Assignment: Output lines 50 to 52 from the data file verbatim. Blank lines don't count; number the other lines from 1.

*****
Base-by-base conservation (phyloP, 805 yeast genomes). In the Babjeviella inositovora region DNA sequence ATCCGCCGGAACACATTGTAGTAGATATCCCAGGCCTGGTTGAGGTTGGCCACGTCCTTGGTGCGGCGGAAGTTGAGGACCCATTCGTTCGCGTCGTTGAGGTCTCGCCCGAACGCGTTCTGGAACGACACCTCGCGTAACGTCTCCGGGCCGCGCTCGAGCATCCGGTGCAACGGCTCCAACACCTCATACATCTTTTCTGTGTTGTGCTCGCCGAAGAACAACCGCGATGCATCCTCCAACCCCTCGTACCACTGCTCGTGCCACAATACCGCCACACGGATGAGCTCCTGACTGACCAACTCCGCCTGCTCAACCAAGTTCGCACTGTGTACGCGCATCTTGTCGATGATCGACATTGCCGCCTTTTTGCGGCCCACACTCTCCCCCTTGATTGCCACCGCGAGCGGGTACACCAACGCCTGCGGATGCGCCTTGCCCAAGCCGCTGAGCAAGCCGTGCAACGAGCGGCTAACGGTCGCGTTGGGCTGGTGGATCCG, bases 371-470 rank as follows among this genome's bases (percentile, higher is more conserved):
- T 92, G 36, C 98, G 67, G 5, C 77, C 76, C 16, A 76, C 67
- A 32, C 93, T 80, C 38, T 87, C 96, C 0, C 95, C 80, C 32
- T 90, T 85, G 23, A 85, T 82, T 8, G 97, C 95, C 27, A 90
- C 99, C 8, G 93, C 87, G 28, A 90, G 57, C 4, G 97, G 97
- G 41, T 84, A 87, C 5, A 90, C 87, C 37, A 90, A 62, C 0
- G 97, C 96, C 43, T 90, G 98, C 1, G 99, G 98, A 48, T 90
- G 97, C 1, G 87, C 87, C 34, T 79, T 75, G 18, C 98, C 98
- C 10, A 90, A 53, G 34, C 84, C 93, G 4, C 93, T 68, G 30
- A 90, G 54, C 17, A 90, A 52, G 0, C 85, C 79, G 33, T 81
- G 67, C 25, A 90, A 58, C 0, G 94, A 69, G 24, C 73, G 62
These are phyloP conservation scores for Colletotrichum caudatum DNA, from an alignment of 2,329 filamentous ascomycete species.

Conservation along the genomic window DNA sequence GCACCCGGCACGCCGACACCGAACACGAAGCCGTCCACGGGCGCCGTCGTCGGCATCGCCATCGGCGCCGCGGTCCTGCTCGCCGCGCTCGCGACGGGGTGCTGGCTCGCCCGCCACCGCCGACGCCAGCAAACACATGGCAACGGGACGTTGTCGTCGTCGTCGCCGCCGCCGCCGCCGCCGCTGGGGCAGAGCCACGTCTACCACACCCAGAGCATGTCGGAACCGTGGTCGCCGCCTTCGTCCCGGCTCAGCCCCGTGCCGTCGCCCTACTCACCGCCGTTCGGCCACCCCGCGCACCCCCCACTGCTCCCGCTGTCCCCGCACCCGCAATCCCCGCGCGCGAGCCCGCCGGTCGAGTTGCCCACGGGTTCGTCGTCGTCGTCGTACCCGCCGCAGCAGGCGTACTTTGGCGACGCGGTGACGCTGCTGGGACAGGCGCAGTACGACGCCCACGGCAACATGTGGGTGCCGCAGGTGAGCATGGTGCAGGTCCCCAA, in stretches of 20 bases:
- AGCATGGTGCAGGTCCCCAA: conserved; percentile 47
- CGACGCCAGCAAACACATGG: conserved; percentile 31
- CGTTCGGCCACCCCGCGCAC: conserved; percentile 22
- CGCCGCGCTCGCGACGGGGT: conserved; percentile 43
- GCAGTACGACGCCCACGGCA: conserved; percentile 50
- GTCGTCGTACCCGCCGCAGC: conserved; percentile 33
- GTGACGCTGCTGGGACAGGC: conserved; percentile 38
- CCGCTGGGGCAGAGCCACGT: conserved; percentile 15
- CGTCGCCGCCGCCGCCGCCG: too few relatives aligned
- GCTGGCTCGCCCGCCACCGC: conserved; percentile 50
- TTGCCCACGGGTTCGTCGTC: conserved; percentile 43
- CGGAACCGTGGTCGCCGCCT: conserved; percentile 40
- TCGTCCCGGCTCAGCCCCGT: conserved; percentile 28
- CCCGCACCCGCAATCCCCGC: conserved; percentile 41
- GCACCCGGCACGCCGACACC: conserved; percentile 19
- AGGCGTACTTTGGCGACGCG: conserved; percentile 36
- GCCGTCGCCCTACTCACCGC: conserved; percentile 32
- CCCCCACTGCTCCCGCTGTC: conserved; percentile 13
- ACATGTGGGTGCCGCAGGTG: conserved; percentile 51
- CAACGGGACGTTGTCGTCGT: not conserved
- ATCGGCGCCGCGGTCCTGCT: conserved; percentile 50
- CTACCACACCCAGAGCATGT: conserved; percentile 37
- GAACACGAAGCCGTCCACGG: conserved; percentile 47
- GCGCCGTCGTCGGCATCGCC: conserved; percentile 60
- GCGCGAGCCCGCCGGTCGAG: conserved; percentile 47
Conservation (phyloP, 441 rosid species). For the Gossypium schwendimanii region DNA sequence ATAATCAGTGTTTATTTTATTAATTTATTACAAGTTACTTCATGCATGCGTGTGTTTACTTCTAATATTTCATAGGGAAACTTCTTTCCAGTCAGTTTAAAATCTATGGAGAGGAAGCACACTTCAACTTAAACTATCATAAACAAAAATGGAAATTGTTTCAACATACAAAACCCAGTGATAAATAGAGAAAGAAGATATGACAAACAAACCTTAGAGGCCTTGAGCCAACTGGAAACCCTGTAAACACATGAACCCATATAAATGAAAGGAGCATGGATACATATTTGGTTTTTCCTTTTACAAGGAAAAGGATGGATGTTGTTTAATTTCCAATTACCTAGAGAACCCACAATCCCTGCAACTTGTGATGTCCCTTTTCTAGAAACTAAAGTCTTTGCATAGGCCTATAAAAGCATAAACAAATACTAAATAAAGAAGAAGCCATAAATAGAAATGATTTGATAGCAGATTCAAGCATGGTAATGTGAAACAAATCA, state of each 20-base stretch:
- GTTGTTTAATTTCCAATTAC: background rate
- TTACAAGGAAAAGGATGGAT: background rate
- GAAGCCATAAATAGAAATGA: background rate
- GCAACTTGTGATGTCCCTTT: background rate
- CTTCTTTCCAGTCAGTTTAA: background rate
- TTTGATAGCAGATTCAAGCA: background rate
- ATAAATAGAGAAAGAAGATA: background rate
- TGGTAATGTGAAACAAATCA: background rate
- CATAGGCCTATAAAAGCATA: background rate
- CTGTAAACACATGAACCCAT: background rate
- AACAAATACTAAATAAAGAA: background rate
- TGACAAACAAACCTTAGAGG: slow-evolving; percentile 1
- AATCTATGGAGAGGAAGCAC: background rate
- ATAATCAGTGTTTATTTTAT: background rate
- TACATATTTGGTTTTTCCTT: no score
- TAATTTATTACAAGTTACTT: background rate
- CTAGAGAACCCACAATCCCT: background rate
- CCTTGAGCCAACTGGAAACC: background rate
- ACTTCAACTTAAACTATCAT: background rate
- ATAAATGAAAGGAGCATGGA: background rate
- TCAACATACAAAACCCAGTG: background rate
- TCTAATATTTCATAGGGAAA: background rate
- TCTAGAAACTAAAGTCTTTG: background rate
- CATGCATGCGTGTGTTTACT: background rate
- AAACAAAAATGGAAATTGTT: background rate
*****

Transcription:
- AACAAATACTAAATAAAGAA: background rate
- TGACAAACAAACCTTAGAGG: slow-evolving; percentile 1
- AATCTATGGAGAGGAAGCAC: background rate